Kelley looks stronger and more explosive entering his third year and started the Chargers’ preseason opener Saturday night. He also has talked about being more committed to excelling on special teams.

A fourth-round draft choice in the spring, Spiller is the leading candidate of the three among Chargers fans. There is a genuine swell of support for the rookie out of Texas A&M.

Fullbacks: Zander Horvath

A rookie, Horvath is battling Gabe Nabers for this spot. Nabers was active for 10 games last season, playing mostly special teams. He was on the field for only 46 offensive snaps.

Horvath looks to be the more versatile of the two, having played tailback at Purdue.

In the preseason opener, Horvath played 10 special teams snaps and Nabers nine. Special teams ability very well could be what decides this competition.

Chargers wide receiver Joshua Palmer can't haul in a pass during the first half of Saturday's game.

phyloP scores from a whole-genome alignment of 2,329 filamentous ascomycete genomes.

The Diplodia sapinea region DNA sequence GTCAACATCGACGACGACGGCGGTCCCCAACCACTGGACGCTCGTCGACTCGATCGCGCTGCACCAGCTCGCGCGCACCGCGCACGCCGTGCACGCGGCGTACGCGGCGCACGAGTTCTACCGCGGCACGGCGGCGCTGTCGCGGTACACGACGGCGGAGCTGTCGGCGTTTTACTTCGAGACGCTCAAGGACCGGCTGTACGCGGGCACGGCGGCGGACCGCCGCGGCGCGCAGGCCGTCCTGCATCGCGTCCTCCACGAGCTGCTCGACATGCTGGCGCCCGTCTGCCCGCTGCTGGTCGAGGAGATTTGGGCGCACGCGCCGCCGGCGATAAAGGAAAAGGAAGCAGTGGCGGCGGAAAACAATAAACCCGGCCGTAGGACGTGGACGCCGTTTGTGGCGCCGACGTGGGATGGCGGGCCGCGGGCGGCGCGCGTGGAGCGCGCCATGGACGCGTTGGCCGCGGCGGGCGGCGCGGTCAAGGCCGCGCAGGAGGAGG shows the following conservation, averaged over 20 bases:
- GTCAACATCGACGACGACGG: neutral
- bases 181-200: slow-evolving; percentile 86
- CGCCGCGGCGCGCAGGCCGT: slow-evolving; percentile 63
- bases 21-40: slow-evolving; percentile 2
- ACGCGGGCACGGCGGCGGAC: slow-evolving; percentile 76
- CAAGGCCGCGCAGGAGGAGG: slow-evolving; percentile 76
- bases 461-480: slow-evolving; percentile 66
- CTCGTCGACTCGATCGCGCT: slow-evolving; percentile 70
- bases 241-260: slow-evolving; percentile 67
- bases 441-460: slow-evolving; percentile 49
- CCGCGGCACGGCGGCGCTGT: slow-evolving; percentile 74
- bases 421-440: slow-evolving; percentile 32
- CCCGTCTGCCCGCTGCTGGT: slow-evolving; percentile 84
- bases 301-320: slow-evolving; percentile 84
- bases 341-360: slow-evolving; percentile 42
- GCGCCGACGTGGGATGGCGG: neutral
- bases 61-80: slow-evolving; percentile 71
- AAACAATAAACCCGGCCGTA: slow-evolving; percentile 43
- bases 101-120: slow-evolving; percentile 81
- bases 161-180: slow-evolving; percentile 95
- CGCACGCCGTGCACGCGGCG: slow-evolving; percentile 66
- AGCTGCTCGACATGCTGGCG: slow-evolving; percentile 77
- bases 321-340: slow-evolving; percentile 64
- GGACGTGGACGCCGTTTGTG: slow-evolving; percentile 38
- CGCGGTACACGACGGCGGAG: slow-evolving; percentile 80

Chargers wide receiver Joshua Palmer can't haul in a pass during the first half of Saturday's game. (Mark J. Terrill / Associated Press)

Wide receivers: Keenan Allen, Mike Williams, Joshua Palmer, Jalen Guyton, DeAndre Carter

Many observers are projecting a breakout 2022 season for Palmer, who finished his rookie year strong. He was targeted by Herbert a season-high nine times in the dramatic finale at Las Vegas.

Carter was signed to be the team’s kick returner but also has been used plenty on offense during training camp, both catching passes and taking handoffs on jet sweeps.

Michael Bandy and Joe Reed starred in the Chargers’ preseason opener, and coach Brandon Staley raved about both. Neither, however, has a clear path to a roster spot at this point.

Tight ends: Gerald Everett, Donald Parham Jr., Tre’ McKitty

These three are clearly atop the depth chart. Right now, though, Parham and McKitty are dealing with injuries, with Parham appearing to be farther from returning.